Managing river fish biodiversity generates substantial economic benefits in four European countries

Rezensierter Artikel

Ecosystems and biodiversity produce benefits to society, but many of them are hard to quantify. For example, it is unclear whether European societies gain benefits from experiencing rivers that host high native biodiversity. Without such knowledge, monetary investments into ecologically oriented river management plans are difficult to justify. The objective of this study was to reveal how the public in four European countries values ecological characteristics of domestic rivers and the outcomes of hypothetical river basin management plans designed to improve river ecosystems, particularly fish biodiversity. We conducted a choice experiment among the populations in Norway, Sweden, Germany, and France. We found similar preference structures in all countries with high marginal willingness-to-pay for improvements of abiotic river attributes (increased accessiblity of the river banks, improved bathing water quality, decreased river fragmentation). Citizens also benefited from certain fish species occurring in a river with native salmonid species being more valued than nonnatives, particularly in Norway, and from the degree of a river’s native biodiversity. Welfare measures calculated for selected river basin management plans (policy scenarios) revealed societal benefits that were primarily derived from ecological river management whereas a scenario focusing on hydroelectricity production generated the lowest utility. We conclude that ecological river management may produce high non market economic benefits in all study countries, particularly through the management of abiotic river attributes and the restoration of declining or extinct fish species. Our results help to inform decisions on restoration efforts by showcasing the benefits that these measures have for the public.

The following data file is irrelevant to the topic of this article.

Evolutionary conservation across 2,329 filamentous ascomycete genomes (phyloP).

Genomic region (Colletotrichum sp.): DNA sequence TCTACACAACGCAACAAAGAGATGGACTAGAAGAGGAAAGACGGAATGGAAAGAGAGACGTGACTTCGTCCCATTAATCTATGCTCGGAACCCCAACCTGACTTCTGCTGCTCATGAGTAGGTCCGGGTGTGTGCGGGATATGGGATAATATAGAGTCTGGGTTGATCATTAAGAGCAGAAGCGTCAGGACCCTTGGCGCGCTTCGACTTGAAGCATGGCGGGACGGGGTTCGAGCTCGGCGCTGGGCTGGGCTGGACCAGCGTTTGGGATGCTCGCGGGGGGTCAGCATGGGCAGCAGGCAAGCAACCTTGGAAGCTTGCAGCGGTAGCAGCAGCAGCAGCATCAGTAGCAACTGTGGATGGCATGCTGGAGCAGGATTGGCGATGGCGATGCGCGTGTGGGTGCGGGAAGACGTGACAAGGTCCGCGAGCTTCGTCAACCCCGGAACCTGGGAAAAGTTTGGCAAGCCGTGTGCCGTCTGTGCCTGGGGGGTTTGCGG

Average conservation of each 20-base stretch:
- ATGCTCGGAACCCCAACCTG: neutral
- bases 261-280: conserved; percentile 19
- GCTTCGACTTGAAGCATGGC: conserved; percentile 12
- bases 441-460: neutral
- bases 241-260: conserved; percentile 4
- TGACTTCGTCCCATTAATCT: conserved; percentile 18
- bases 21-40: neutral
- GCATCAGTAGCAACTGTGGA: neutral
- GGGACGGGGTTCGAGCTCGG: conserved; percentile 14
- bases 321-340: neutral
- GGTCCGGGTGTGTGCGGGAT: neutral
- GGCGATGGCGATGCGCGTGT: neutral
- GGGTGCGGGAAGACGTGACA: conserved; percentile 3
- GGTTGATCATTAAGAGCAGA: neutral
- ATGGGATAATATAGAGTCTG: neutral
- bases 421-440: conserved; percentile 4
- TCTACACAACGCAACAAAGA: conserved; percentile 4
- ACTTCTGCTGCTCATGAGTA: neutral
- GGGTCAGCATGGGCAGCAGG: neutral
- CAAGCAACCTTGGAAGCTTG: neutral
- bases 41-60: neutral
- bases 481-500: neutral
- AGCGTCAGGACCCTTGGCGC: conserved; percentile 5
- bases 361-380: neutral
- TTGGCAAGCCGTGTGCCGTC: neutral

Riepe, C., Meyerhoff, J., Fujitani, M., Aas, Ø., Radinger, J., Kochalski, S., Arlinghaus, R. (2019). Managing river fish biodiversity generates substantial economic benefits in four European countries. Environmental Management, 63, 759-776

Veröffentlicht: 2019
Erschienen in: Environmental Management, 63, 759-776